October 16, 2012
T.Y. Lin International Wins NCSEA 2012 Excellence in Structural Engineering Awards
T.Y. Lin International (TYLI), a globally recognized full-service infrastructure consulting firm, has received two awards from the National Council of Structural Association (NCSEA). The Harbor Drive Pedestrian Bridge and the Tempe Town Lake Pedestrian Bridge received the 2012 Excellence in Structural Engineering Award in the New Bridge and Transportation Structures category. In addition, the Harbor Drive Pedestrian Bridge was named the Outstanding Project for best overall engineering achievement.
The NCSEA Excellence in Structural Engineering Awards recognize creative achievement and highlight the best examples of structural ingenuity throughout the world. TYLI received the awards during NCSEA’s 20th Annual Conference held on October 5, 2012 in St. Louis, MO.
About the Award-Winning Projects:
Harbor Drive Pedestrian Bridge, San Diego, CA
Designed by TYLI, the Harbor Drive Pedestrian Bridge is one of the longest self-anchored, suspension bridges in the world. It was constructed to provide a safe, elevated footbridge over busy Harbor Drive and existing train and trolley tracks. The main span of the bridge is 354 feet and the pylon is 131 feet tall. The pylon is inclined at a 60 degree angle from the horizontal and leans over the deck to support the single pair of suspension cables. The Harbor Drive Pedestrian Bridge serves as a southern gateway to downtown San Diego and truly is a bridge fitting for America’s Finest City.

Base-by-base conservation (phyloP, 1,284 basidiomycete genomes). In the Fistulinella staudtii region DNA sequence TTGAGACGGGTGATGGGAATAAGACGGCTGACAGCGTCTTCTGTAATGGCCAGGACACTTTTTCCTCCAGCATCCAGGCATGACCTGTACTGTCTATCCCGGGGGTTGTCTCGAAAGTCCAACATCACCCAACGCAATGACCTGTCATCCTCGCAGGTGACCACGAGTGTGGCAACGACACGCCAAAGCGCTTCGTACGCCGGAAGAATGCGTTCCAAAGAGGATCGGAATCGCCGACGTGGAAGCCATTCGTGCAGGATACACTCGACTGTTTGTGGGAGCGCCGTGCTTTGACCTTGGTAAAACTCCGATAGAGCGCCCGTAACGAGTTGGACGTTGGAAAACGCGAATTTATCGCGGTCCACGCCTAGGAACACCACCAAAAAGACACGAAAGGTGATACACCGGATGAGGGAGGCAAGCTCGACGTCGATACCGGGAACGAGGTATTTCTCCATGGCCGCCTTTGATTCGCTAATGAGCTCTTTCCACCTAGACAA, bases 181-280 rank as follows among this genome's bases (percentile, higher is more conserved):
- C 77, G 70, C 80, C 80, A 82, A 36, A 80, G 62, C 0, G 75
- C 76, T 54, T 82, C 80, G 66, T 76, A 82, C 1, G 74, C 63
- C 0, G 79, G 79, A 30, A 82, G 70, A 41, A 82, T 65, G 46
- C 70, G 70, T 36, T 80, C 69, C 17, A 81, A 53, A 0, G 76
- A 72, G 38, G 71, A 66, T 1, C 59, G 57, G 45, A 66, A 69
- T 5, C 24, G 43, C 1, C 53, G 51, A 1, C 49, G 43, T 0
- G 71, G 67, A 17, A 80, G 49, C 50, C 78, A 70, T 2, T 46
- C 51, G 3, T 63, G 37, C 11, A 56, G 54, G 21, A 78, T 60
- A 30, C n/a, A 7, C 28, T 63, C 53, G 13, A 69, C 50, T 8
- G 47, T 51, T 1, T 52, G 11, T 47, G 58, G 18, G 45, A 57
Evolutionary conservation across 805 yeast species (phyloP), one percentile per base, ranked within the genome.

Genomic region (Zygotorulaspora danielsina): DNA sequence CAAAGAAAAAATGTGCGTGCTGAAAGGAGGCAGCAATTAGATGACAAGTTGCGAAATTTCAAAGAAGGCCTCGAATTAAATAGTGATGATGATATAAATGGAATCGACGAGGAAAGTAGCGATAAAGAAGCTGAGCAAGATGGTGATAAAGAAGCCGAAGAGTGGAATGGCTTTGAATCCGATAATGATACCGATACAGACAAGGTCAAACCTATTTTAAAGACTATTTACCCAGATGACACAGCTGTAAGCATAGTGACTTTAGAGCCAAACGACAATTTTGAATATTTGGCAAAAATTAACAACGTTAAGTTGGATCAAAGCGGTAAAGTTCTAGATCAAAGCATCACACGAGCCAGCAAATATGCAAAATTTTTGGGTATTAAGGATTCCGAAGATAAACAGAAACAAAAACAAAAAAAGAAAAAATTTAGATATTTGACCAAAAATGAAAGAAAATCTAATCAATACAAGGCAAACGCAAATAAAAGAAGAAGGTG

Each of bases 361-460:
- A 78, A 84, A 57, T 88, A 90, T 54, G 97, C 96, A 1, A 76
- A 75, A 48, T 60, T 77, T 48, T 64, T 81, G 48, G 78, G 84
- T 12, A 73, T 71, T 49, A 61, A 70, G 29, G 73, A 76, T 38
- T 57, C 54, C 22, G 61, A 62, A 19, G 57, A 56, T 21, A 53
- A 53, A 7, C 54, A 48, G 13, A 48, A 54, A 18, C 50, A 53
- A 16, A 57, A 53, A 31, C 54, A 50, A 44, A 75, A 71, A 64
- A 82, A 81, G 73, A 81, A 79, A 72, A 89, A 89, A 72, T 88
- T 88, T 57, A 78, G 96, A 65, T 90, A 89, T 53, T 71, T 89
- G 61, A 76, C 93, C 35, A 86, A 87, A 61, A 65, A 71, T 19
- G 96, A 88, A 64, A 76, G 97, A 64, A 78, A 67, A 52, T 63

Tempe Town Lake Pedestrian Bridge, Tempe, AZ
TYLI provided final design and construction management services for the Tempe Town Lake Pedestrian Bridge. The structure is a four-span, simple-tied-arch bridge, with each span comprised of tubular parabolic arches that lean into each other and cross at the quarter points, lending to its distinctive shape. The bridge connects bike and pedestrian paths from the north and south sides of the lake allowing runners, walkers and cyclists to cross without having to compete with vehicular traffic at major intersections. The bridge links parks, recreational facilities, new development and the Tempe Center for the Arts with the Mill Avenue District, the heart of Downtown Tempe.
Harbor Drive Pedestrian Bridge Photo Credit: Brooke Duthie Photography